Small by size, big by an importance – that is Český Krumlov. A little town in South Bohemia, not far from České Budějovice with a permanent population of 60 000 which can explode to ten times as much during the seasson that starts now in spring.
This relatively less known cultural centre and a historical city is just an hour away from Paris, close to the border with Belgium, by the fast train. The ride in the train is an experience in itself. The city which is a part of the Flandres region bears a fair amount of Flemish look, most especially in the architecture in the older part known as Vieux Lille. Since the city is also well known for its education centres and the university, there is a teeming young population which contributes to the throb, energy and the cosmopolitan feel of the city.
It is time for Serbia again. Spring is coming, and Serbian towns and the Serbian countryside are reviving and awaiting tourists. Spring time in Serbia is perfect for visiting small towns with rich histories and green forests. Spring weather in Serbia is nice – not too warm and perfect for walking, sightseeing, and camping.
There is no style of architecture that would better characterise the Czech lands than the Baroque. Even more distinctively Czech is Czech Baroque Gothic – a phenomenon that is not found anywhere else in the world. Its founder came from a famous family of stonemasons working – among other places – on Prague‘s St. Vitus Cathedral. His name was Jan Blažej Santini Aichel.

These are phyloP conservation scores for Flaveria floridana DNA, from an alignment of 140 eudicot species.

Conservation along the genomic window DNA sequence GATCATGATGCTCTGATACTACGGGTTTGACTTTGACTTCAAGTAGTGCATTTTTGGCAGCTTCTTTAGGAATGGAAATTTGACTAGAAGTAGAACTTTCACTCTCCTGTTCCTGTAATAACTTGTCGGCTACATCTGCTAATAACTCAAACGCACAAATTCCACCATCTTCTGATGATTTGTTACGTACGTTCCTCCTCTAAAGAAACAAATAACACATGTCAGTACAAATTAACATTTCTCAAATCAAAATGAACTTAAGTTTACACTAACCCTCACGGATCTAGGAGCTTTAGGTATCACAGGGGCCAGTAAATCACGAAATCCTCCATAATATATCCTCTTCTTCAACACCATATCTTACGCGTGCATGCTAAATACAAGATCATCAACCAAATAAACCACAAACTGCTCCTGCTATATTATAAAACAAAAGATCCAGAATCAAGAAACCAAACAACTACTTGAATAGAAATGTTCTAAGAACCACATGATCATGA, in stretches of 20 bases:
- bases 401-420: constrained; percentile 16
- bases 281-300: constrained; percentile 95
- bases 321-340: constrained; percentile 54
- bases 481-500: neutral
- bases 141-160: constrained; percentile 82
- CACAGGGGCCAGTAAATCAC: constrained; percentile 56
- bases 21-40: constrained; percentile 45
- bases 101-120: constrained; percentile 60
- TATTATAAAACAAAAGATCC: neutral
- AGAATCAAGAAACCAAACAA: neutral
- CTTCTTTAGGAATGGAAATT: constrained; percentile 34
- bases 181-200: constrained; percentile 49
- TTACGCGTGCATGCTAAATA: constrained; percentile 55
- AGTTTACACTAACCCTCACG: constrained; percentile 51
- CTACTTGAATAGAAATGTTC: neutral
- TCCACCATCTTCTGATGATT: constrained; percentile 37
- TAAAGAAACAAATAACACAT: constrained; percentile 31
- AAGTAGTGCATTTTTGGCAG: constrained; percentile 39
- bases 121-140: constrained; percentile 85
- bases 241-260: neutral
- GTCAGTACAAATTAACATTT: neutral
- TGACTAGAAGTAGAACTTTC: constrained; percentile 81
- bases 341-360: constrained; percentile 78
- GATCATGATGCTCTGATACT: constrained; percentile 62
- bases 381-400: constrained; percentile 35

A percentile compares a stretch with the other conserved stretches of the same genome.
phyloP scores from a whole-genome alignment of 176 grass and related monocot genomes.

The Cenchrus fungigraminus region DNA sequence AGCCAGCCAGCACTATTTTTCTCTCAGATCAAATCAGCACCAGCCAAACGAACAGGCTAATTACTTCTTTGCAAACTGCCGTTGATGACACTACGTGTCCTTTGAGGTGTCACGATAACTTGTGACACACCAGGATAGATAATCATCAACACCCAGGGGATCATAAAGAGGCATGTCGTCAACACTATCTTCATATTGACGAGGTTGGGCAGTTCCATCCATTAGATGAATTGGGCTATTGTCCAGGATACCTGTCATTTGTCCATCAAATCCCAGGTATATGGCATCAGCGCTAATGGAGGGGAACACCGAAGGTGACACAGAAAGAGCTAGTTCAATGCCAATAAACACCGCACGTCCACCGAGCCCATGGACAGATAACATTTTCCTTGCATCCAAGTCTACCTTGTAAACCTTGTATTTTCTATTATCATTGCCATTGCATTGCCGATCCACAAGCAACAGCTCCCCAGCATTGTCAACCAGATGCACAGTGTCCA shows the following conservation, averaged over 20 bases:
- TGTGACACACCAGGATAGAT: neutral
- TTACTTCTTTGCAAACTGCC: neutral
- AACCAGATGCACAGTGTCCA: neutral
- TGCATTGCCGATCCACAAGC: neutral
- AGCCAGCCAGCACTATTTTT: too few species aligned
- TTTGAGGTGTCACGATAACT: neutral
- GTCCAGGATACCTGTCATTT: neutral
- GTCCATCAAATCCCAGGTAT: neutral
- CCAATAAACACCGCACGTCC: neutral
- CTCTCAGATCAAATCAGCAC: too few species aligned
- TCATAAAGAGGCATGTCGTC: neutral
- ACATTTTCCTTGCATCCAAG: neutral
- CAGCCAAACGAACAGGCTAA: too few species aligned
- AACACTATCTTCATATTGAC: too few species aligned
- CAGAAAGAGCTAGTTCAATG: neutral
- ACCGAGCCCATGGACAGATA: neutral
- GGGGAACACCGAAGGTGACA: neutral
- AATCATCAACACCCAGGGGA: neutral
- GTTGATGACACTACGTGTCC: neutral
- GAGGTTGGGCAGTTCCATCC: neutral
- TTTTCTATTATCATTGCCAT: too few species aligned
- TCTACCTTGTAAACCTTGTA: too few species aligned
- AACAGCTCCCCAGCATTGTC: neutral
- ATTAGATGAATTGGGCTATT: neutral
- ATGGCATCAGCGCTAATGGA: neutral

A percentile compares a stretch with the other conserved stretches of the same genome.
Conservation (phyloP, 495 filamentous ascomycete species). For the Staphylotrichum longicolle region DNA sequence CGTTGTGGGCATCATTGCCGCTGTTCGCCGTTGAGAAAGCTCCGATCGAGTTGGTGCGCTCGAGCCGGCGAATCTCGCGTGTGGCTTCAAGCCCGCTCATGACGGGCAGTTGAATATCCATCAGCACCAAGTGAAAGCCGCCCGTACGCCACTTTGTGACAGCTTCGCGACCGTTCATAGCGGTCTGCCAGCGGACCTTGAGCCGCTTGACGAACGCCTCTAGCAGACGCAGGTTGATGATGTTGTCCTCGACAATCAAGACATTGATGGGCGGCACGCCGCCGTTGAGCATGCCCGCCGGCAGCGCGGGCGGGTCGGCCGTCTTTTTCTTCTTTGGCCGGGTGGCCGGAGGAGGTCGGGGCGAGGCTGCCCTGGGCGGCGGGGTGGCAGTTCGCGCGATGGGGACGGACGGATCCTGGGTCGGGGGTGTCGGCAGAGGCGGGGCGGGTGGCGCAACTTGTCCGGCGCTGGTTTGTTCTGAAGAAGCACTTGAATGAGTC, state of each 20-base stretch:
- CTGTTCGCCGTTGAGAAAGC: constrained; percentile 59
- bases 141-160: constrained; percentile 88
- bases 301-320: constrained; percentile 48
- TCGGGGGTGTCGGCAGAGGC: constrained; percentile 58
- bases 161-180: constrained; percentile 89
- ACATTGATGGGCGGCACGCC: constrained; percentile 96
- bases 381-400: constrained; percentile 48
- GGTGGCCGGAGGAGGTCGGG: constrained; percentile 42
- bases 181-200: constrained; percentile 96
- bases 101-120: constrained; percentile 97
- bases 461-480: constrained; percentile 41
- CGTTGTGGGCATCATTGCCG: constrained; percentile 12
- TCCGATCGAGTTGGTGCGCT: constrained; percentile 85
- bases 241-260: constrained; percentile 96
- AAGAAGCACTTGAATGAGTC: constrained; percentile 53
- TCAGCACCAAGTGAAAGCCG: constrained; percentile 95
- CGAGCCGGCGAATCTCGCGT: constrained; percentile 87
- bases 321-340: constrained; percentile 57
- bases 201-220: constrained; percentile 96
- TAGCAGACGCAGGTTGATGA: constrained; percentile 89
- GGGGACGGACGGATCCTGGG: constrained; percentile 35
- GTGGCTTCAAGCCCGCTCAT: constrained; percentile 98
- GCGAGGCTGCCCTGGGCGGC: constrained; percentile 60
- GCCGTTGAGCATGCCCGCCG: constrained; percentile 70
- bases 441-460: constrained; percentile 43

We invite you to journey through Greece and the region of Macedonia. This is the largest region in Greece, however the geographical region of historical Macedonia is much bigger, covering parts of other countries including Bulgaria, FYRO Macedonia, and a small part of Albania. Macedonia is historically a very rich region as it offers much to see from all periods of the past.
Now it’s time for a real adventure. We are heading to an unfairly underestimated country in the middle of Asia – Mongolia. Mongolia is a landlocked country of vast steppes, blue skies, mountains, hawks, horses, historical heroes, and yoghurt. Probably the most famous thing about Mongolia is its great hero and warrior king, Genghis Khan, who managed to conquer almost the whole world and created an empire that briefly stretched from the Korean Peninsula to the Black Sea. The country is large but sparsely inhabited, with only 3mln people. It is still a developing country with one, fast-growing city and large areas where nature remains pristine and inhabitants are scarce. Because of sparse air connections and a not-very-developed infrastructure, Mongolia is hard to get to but is definitely worth visiting, as you will see when you read about it.